Wade attended Richards High School—alma mater of Dave Dombrowski, president of baseball operations for the Boston Red Sox—where he starred on the football team as a wide receiver.  He also played basketball, patterning himself after his idol, Micheal Jordan, as a shooting guard. Wade saw little playing time as an underclassman.  After growing four inches in the summer before his junior year, coach Jack Fitzgerald—whom Wade considers one of the most positive influences in his life—made Wade a starter.  As a senior, he averaged 27 points and 11 rebounds per game while also setting single-single season school records for points and assists.

Despite being one of the most highly-touted players in the Midwest, Wade faced academic problems and was only recruited by three schools:  Illinois State, DePaul, and Marquette University.  He chose to play for Tom Crean at Marquette, but had to sit out his freshman year for not meeting Prop 48 grade and test score requirements.  After regaining eligibility in 2001-02, Wade led Marquette in scoring and Conference USA in steals.  The following year, Marquette faced Kentucky in the Midwest Regional final of the NCAA tournament [Daily Dose, 12/27/16].  Wade had a spectacular game, pouring in 29 points, grabbing 11 rebounds and handing out 11 assists for only the fourth triple-double in NCAA tournament history.  The Golden Eagles beat Kentucky, sending Marquette to its first Final Four since 1977, when Al McGuire guided the [then] Warriors to the title.  Marquette lost to Kansas in the national semifinal game, but Wade was named First-Team All-America, becoming the first Golden Eagle to receive that honor since Butch Lee in 1978.  In addition, he was named Conference USA Player of the Year and was a finalist for the Wooden, Naismith, and Oscar Robertson Awards as 2003 college player of the year.  After two seasons at Marquette, Wade, who had the second-best scoring average in school history, declared for the NBA draft.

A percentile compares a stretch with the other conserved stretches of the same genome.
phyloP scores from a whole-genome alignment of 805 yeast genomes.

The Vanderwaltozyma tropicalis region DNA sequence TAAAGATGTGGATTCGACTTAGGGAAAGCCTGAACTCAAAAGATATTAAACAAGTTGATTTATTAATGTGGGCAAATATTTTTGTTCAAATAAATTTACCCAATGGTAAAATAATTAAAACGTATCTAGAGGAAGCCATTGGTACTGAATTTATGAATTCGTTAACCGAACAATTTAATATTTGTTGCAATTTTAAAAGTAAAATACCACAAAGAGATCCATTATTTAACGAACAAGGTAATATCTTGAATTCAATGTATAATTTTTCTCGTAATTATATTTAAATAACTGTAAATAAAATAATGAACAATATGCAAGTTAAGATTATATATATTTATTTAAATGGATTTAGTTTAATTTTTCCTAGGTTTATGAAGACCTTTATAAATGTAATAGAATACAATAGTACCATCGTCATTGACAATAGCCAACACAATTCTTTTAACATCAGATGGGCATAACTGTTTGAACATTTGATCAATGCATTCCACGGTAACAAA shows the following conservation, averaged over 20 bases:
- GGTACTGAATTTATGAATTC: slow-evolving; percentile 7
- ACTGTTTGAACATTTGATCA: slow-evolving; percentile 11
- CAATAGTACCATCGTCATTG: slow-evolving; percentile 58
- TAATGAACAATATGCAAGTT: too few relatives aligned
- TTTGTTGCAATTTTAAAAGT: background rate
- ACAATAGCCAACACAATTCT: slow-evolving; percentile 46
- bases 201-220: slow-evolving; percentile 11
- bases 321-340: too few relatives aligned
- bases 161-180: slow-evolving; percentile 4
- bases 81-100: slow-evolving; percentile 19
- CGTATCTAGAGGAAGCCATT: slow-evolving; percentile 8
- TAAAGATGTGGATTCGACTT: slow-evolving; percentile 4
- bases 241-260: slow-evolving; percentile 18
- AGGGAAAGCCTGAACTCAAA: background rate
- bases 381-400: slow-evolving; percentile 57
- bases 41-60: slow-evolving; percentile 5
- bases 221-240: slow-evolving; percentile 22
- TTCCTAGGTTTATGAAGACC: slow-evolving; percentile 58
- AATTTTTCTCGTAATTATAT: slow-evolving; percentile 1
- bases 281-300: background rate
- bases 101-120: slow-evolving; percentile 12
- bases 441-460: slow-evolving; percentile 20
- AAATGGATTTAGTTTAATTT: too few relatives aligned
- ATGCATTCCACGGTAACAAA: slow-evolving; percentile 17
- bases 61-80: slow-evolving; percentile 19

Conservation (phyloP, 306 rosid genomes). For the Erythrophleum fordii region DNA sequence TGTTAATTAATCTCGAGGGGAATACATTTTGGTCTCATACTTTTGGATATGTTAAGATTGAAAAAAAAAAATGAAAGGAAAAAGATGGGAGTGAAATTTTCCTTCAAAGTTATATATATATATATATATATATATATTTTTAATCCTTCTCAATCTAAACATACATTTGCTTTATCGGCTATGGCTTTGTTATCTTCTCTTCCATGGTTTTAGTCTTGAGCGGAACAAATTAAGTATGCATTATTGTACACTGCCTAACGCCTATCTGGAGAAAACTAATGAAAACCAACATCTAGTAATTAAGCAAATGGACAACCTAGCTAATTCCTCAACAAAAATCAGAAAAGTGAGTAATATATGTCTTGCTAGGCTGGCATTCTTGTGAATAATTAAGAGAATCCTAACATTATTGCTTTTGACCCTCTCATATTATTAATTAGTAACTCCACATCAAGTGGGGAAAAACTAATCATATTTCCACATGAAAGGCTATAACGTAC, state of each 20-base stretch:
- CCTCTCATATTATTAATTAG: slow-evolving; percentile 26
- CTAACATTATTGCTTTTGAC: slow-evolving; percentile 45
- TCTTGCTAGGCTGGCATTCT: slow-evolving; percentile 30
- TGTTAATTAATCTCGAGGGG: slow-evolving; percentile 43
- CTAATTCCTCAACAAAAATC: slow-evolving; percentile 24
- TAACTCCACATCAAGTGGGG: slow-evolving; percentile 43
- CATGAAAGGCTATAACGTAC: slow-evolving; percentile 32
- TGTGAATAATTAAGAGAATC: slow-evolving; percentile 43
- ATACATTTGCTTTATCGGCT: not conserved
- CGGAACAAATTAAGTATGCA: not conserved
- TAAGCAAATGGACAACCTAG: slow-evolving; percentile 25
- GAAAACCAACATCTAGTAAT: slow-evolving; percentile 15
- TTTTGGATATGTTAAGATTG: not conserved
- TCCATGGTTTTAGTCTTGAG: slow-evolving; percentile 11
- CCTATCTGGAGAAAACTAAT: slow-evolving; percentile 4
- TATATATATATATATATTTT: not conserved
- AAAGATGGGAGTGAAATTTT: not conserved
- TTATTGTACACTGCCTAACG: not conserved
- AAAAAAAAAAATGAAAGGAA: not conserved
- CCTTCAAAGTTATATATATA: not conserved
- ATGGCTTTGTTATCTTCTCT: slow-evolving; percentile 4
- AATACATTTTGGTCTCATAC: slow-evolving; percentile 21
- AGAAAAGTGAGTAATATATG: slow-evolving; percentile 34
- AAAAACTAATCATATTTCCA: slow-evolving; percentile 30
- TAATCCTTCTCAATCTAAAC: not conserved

The 2003 NBA draft was one of the richest in pro basketball history.  Nine players from that draft have gone on to play in an NBA All-Star Game and three have won a league scoring title.  After LeBron James [Daily Dose, 12/30/15], Carmelo Anthony, and Chris Bosh were chosen ahead of him, the Miami Heat selected D-Wade with the fifth pick of the 2003 draft.  No Marquette player–before or since–has been drafted  higher.  In his first season, Wade led the Heat to the playoffs, where he led the team in scoring and assists and, along with James and Anthony, was named to the 2004 All-Rookie team.